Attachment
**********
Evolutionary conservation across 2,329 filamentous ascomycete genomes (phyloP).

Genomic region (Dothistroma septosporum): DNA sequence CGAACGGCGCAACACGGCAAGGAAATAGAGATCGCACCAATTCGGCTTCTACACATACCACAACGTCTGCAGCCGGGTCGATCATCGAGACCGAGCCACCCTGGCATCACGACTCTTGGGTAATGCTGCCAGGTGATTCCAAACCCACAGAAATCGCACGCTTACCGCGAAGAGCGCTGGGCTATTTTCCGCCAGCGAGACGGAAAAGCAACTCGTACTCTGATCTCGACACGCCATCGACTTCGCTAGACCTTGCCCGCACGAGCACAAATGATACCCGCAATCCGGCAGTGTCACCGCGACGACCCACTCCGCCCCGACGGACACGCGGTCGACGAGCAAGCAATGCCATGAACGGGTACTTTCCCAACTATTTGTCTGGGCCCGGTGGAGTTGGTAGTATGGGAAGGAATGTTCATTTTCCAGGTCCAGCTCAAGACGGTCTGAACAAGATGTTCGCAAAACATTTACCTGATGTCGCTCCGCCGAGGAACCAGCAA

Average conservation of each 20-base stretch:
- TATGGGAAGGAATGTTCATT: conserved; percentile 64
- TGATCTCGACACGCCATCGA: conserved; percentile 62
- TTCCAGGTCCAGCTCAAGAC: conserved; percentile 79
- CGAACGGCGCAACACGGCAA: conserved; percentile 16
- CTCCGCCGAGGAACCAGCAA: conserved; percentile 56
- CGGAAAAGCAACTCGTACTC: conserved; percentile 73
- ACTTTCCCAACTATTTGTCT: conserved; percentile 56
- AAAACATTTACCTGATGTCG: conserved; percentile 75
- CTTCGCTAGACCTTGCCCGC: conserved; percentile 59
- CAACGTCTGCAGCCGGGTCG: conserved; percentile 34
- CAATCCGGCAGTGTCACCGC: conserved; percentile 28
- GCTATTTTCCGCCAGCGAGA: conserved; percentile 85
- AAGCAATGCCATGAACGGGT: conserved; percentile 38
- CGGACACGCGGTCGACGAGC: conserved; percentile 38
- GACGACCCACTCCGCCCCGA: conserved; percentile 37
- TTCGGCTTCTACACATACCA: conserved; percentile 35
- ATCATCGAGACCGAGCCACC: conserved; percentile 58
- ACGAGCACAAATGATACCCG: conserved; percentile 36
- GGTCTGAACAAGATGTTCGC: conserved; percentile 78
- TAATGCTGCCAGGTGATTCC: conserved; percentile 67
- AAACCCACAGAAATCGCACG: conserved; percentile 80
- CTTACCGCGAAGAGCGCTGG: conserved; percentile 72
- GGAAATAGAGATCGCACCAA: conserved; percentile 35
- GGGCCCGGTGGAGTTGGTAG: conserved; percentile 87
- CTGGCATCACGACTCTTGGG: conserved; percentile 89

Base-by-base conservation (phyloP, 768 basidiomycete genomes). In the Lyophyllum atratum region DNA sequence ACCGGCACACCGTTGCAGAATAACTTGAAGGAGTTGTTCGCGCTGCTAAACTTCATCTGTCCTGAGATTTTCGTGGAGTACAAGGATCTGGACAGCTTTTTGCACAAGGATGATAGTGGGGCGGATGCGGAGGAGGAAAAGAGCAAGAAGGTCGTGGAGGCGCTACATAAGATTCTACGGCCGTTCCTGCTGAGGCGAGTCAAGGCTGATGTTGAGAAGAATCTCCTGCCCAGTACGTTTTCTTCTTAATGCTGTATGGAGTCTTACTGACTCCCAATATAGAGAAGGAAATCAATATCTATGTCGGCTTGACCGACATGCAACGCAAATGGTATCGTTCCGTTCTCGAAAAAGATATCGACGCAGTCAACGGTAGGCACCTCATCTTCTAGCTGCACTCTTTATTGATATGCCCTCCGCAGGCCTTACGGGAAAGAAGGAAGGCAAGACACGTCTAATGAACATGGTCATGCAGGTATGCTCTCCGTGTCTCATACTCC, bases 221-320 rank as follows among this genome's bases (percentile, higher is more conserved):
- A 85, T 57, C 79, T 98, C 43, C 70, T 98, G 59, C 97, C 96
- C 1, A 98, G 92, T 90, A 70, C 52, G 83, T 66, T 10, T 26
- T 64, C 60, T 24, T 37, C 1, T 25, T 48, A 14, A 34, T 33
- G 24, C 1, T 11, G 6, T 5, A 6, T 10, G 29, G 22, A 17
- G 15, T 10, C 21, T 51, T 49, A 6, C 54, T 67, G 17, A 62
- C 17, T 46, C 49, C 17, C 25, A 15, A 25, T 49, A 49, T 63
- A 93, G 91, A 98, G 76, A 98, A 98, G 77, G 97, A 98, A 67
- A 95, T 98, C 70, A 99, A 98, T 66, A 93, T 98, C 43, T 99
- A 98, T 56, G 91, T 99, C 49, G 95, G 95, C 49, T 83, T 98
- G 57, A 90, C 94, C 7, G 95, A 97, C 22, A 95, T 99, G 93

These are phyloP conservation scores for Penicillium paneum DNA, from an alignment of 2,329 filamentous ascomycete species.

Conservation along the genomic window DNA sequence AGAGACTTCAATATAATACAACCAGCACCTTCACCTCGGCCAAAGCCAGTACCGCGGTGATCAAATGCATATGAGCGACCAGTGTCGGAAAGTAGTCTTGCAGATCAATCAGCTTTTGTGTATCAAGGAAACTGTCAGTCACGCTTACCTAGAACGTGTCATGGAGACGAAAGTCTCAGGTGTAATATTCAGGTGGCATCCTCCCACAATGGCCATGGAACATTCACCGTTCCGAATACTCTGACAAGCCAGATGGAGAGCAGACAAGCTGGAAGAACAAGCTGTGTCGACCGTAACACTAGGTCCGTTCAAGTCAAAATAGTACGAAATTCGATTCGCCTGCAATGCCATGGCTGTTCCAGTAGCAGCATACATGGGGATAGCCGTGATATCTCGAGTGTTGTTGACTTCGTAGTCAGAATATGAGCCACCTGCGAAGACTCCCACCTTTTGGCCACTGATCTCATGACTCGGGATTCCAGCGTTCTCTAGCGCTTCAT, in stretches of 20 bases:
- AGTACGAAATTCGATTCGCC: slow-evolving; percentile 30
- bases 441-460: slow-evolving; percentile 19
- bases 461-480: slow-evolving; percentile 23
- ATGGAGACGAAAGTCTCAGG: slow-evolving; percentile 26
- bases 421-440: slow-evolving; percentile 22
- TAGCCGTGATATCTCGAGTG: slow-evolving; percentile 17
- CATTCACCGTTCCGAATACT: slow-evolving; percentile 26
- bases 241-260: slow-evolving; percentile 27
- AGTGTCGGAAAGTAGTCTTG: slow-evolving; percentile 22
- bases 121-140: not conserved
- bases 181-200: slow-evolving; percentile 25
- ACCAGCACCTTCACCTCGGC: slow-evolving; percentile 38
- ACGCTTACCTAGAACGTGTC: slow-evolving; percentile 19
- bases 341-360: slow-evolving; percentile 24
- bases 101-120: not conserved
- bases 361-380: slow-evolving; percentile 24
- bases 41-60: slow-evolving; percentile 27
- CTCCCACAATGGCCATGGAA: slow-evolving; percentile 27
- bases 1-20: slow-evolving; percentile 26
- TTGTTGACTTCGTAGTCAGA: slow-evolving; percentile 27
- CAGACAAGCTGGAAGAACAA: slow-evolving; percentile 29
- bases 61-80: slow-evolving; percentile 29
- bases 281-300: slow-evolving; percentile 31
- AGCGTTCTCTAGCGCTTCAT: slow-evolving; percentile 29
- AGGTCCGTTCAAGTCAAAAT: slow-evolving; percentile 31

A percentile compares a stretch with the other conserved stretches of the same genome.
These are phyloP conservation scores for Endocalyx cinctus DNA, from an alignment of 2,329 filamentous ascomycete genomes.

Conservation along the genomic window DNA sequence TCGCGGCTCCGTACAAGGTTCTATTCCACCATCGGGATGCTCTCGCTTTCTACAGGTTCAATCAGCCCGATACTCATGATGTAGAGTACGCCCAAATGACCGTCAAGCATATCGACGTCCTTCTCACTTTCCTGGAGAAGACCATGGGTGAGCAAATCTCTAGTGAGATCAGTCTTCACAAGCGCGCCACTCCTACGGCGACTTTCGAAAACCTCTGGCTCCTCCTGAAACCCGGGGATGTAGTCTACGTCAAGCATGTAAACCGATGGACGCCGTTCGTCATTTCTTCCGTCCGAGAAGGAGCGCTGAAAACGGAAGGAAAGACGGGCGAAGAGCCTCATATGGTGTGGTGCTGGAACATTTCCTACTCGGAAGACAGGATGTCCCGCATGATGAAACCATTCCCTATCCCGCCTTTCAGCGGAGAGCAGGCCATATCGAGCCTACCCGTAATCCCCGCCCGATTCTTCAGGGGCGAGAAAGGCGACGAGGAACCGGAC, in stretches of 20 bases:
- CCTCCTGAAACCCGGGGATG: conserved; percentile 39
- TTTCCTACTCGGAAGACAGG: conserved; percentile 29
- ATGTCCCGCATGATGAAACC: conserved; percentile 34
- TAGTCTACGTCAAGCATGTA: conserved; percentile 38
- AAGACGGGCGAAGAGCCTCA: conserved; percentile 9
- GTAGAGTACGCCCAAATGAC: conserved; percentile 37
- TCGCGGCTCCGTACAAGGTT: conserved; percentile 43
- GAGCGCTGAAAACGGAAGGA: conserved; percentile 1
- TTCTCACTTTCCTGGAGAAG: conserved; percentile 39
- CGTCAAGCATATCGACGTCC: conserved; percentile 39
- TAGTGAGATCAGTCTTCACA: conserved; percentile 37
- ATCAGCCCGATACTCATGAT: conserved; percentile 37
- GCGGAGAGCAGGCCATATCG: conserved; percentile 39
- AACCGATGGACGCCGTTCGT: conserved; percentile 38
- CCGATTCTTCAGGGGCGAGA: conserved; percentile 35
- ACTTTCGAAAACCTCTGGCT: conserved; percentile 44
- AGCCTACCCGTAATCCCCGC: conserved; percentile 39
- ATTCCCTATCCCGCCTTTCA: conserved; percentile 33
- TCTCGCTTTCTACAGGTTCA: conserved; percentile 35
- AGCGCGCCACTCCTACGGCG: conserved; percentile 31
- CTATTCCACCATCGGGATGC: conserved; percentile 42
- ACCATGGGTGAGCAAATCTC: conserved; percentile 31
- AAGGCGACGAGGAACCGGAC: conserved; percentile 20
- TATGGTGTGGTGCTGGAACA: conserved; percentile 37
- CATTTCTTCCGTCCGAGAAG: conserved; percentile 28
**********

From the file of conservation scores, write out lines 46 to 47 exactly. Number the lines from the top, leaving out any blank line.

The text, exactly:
- bases 421-440: slow-evolving; percentile 22
- TAGCCGTGATATCTCGAGTG: slow-evolving; percentile 17